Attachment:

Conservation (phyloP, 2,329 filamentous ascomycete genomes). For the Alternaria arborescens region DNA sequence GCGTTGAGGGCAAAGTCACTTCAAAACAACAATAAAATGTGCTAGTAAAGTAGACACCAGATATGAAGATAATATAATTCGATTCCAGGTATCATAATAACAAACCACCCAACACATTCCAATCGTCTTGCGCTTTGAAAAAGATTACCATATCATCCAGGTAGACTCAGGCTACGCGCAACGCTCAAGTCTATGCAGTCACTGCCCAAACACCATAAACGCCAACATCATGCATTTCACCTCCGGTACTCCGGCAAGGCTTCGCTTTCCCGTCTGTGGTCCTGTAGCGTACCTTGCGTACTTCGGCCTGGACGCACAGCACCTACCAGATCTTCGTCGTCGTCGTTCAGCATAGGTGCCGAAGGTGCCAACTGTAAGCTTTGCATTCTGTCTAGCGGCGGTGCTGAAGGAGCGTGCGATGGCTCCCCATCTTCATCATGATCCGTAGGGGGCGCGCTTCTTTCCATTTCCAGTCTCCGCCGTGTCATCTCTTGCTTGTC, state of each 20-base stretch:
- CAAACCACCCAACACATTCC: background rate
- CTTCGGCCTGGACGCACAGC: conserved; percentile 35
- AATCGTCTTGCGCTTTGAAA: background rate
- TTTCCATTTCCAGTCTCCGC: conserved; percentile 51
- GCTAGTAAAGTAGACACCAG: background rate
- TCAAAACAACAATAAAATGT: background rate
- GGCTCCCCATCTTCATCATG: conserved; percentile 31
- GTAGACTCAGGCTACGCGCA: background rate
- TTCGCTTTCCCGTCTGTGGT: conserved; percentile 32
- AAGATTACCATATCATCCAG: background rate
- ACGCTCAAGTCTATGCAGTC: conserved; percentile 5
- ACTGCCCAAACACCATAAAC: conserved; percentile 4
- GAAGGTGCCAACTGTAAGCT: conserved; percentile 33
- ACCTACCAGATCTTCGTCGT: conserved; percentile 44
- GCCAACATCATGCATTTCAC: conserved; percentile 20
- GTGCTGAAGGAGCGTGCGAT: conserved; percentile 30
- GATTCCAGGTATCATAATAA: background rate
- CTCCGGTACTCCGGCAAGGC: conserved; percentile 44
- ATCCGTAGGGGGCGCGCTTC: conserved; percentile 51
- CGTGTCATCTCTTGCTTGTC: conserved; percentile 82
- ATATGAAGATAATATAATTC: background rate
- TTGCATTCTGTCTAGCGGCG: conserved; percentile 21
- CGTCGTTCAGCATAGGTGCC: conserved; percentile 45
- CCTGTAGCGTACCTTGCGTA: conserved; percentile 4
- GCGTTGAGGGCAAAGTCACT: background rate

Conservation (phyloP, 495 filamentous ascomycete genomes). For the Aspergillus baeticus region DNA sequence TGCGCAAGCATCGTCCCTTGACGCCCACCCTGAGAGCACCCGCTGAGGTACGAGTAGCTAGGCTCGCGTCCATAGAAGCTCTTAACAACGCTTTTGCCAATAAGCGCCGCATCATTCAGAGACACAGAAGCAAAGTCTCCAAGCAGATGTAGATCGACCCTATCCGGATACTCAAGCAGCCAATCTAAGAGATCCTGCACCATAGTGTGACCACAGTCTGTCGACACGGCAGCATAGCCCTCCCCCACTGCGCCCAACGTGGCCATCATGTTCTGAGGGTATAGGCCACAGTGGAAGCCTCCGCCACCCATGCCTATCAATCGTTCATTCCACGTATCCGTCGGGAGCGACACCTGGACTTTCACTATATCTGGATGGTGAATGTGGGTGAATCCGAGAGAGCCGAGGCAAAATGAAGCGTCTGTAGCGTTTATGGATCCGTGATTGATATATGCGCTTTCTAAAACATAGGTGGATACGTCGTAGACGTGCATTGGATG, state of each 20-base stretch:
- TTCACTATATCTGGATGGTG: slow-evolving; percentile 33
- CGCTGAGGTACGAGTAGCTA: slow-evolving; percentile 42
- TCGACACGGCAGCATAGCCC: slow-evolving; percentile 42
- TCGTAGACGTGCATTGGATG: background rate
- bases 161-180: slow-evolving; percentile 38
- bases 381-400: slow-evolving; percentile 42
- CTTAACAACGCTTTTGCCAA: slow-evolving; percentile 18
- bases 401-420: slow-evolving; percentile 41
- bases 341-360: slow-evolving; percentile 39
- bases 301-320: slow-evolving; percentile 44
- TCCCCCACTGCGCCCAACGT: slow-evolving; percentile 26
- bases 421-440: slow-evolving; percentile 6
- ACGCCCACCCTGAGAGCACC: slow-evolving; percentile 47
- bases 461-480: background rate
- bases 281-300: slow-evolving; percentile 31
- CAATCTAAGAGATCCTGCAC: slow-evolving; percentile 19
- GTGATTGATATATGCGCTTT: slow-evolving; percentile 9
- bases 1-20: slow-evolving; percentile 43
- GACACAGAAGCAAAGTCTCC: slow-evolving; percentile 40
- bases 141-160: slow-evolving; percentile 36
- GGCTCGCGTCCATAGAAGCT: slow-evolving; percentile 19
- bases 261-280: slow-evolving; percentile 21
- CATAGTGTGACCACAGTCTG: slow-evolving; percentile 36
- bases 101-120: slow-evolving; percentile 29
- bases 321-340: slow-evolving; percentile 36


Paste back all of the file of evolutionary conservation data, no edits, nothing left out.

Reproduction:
Conservation (phyloP, 2,329 filamentous ascomycete genomes). For the Alternaria arborescens region DNA sequence GCGTTGAGGGCAAAGTCACTTCAAAACAACAATAAAATGTGCTAGTAAAGTAGACACCAGATATGAAGATAATATAATTCGATTCCAGGTATCATAATAACAAACCACCCAACACATTCCAATCGTCTTGCGCTTTGAAAAAGATTACCATATCATCCAGGTAGACTCAGGCTACGCGCAACGCTCAAGTCTATGCAGTCACTGCCCAAACACCATAAACGCCAACATCATGCATTTCACCTCCGGTACTCCGGCAAGGCTTCGCTTTCCCGTCTGTGGTCCTGTAGCGTACCTTGCGTACTTCGGCCTGGACGCACAGCACCTACCAGATCTTCGTCGTCGTCGTTCAGCATAGGTGCCGAAGGTGCCAACTGTAAGCTTTGCATTCTGTCTAGCGGCGGTGCTGAAGGAGCGTGCGATGGCTCCCCATCTTCATCATGATCCGTAGGGGGCGCGCTTCTTTCCATTTCCAGTCTCCGCCGTGTCATCTCTTGCTTGTC, state of each 20-base stretch:
- CAAACCACCCAACACATTCC: background rate
- CTTCGGCCTGGACGCACAGC: conserved; percentile 35
- AATCGTCTTGCGCTTTGAAA: background rate
- TTTCCATTTCCAGTCTCCGC: conserved; percentile 51
- GCTAGTAAAGTAGACACCAG: background rate
- TCAAAACAACAATAAAATGT: background rate
- GGCTCCCCATCTTCATCATG: conserved; percentile 31
- GTAGACTCAGGCTACGCGCA: background rate
- TTCGCTTTCCCGTCTGTGGT: conserved; percentile 32
- AAGATTACCATATCATCCAG: background rate
- ACGCTCAAGTCTATGCAGTC: conserved; percentile 5
- ACTGCCCAAACACCATAAAC: conserved; percentile 4
- GAAGGTGCCAACTGTAAGCT: conserved; percentile 33
- ACCTACCAGATCTTCGTCGT: conserved; percentile 44
- GCCAACATCATGCATTTCAC: conserved; percentile 20
- GTGCTGAAGGAGCGTGCGAT: conserved; percentile 30
- GATTCCAGGTATCATAATAA: background rate
- CTCCGGTACTCCGGCAAGGC: conserved; percentile 44
- ATCCGTAGGGGGCGCGCTTC: conserved; percentile 51
- CGTGTCATCTCTTGCTTGTC: conserved; percentile 82
- ATATGAAGATAATATAATTC: background rate
- TTGCATTCTGTCTAGCGGCG: conserved; percentile 21
- CGTCGTTCAGCATAGGTGCC: conserved; percentile 45
- CCTGTAGCGTACCTTGCGTA: conserved; percentile 4
- GCGTTGAGGGCAAAGTCACT: background rate

Conservation (phyloP, 495 filamentous ascomycete genomes). For the Aspergillus baeticus region DNA sequence TGCGCAAGCATCGTCCCTTGACGCCCACCCTGAGAGCACCCGCTGAGGTACGAGTAGCTAGGCTCGCGTCCATAGAAGCTCTTAACAACGCTTTTGCCAATAAGCGCCGCATCATTCAGAGACACAGAAGCAAAGTCTCCAAGCAGATGTAGATCGACCCTATCCGGATACTCAAGCAGCCAATCTAAGAGATCCTGCACCATAGTGTGACCACAGTCTGTCGACACGGCAGCATAGCCCTCCCCCACTGCGCCCAACGTGGCCATCATGTTCTGAGGGTATAGGCCACAGTGGAAGCCTCCGCCACCCATGCCTATCAATCGTTCATTCCACGTATCCGTCGGGAGCGACACCTGGACTTTCACTATATCTGGATGGTGAATGTGGGTGAATCCGAGAGAGCCGAGGCAAAATGAAGCGTCTGTAGCGTTTATGGATCCGTGATTGATATATGCGCTTTCTAAAACATAGGTGGATACGTCGTAGACGTGCATTGGATG, state of each 20-base stretch:
- TTCACTATATCTGGATGGTG: slow-evolving; percentile 33
- CGCTGAGGTACGAGTAGCTA: slow-evolving; percentile 42
- TCGACACGGCAGCATAGCCC: slow-evolving; percentile 42
- TCGTAGACGTGCATTGGATG: background rate
- bases 161-180: slow-evolving; percentile 38
- bases 381-400: slow-evolving; percentile 42
- CTTAACAACGCTTTTGCCAA: slow-evolving; percentile 18
- bases 401-420: slow-evolving; percentile 41
- bases 341-360: slow-evolving; percentile 39
- bases 301-320: slow-evolving; percentile 44
- TCCCCCACTGCGCCCAACGT: slow-evolving; percentile 26
- bases 421-440: slow-evolving; percentile 6
- ACGCCCACCCTGAGAGCACC: slow-evolving; percentile 47
- bases 461-480: background rate
- bases 281-300: slow-evolving; percentile 31
- CAATCTAAGAGATCCTGCAC: slow-evolving; percentile 19
- GTGATTGATATATGCGCTTT: slow-evolving; percentile 9
- bases 1-20: slow-evolving; percentile 43
- GACACAGAAGCAAAGTCTCC: slow-evolving; percentile 40
- bases 141-160: slow-evolving; percentile 36
- GGCTCGCGTCCATAGAAGCT: slow-evolving; percentile 19
- bases 261-280: slow-evolving; percentile 21
- CATAGTGTGACCACAGTCTG: slow-evolving; percentile 36
- bases 101-120: slow-evolving; percentile 29
- bases 321-340: slow-evolving; percentile 36